- Cancer 101 Pictures Slideshow
- Breast Cancer Slideshow Pictures
- Skin Cancer Slideshow Pictures
- Patient Comments: Cancer Risk Factors - Tobacco
- Patient Comments: Cancer Risk Factors - Chemicals and Substances
- Patient Comments: Cancer Risk Factors - Family History
- Find a local Oncologist in your town
Ultraviolet (UV) radiation comes from the sun, sunlamps, and tanning booths. It causes early aging of the skin and skin damage that can lead to skin cancer.
Doctors encourage people of all ages to limit their time in the sun and to avoid other sources of UV radiation:
- It is best to avoid the midday sun (from mid-morning to late afternoon) whenever possible. You also should protect yourself from UV radiation reflected by sand, water, snow, and ice. UV radiation can penetrate light clothing, windshields, and windows.
- Wear long sleeves, long pants, a hat with a wide brim, and sunglasses with lenses that absorb UV.
- Use sunscreen. Sunscreen may help prevent skin cancer, especially sunscreen with a sun protection factor (SPF) of at least 15. But sunscreens cannot replace avoiding the sun and wearing clothing to protect the skin.
- Stay away from sunlamps and tanning booths. They are no safer than sunlight.
Ionizing radiation can cause cell damage that leads to cancer. This kind of radiation comes from rays that enter the Earth's atmosphere from outer space, radioactive fallout, radon gas, X-rays, and other sources.
Radioactive fallout can come from accidents at nuclear power plants or from the production, testing, or use of atomic weapons. People exposed to fallout may have an increased risk of cancer, especially leukemia and cancers of the thyroid, breast, lung, and stomach.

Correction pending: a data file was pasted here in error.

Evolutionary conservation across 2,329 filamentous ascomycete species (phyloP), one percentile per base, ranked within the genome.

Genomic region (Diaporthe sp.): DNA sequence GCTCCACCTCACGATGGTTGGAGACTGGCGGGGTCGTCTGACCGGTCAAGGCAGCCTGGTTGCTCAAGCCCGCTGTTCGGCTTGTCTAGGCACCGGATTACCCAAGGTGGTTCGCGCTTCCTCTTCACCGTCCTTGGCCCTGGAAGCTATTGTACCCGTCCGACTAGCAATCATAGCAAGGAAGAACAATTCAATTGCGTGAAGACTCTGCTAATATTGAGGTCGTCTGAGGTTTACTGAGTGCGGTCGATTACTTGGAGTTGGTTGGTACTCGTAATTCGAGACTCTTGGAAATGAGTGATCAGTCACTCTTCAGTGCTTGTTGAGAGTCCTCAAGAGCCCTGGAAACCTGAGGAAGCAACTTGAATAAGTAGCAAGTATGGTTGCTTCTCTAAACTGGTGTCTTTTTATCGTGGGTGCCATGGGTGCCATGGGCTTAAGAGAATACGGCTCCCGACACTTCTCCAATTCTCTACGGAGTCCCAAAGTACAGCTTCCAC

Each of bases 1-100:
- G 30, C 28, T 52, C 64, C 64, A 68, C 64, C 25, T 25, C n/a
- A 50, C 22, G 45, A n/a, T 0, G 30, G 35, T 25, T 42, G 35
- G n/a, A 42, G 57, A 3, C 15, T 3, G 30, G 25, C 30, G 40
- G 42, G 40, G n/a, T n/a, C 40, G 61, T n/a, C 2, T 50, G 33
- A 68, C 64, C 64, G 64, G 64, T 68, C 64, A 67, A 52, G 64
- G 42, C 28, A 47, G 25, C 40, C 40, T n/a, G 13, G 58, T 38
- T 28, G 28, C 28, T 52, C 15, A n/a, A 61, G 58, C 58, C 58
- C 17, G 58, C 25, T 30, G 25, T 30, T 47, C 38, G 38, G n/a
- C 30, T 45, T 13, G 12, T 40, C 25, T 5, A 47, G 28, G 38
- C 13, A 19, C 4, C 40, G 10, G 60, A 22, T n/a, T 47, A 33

Radon is a radioactive gas that you cannot see, smell, or taste. It forms in soil and rocks. People who work in mines may be exposed to radon. In some parts of the country, radon is found in houses. People exposed to radon are at increased risk of lung cancer.
Medical procedures are a common source of radiation:
- Doctors use radiation (low-dose X-rays) to take pictures of the inside of the body. These pictures help to diagnose broken bones and other problems.
- Doctors use radiation therapy (high-dose radiation from large machines or from radioactive substances) to treat cancer.
The risk of cancer from low-dose X-rays is extremely small. The risk from radiation therapy is slightly higher. For both, the benefit nearly always outweighs the small risk.
You should talk with your doctor if you are concerned that you may be at risk for cancer due to radiation.
If you live in a part of the country that has radon, you may wish to test your home for high levels of the gas. The home radon test is easy to use and inexpensive. Most hardware stores sell the test kit.
You should talk with your doctor or dentist about the need for each X-ray. You should also ask about shields to protect parts of the body that are not in the picture.
Cancer patients may want to talk with their doctor about how radiation treatment could increase their risk of a second cancer later on.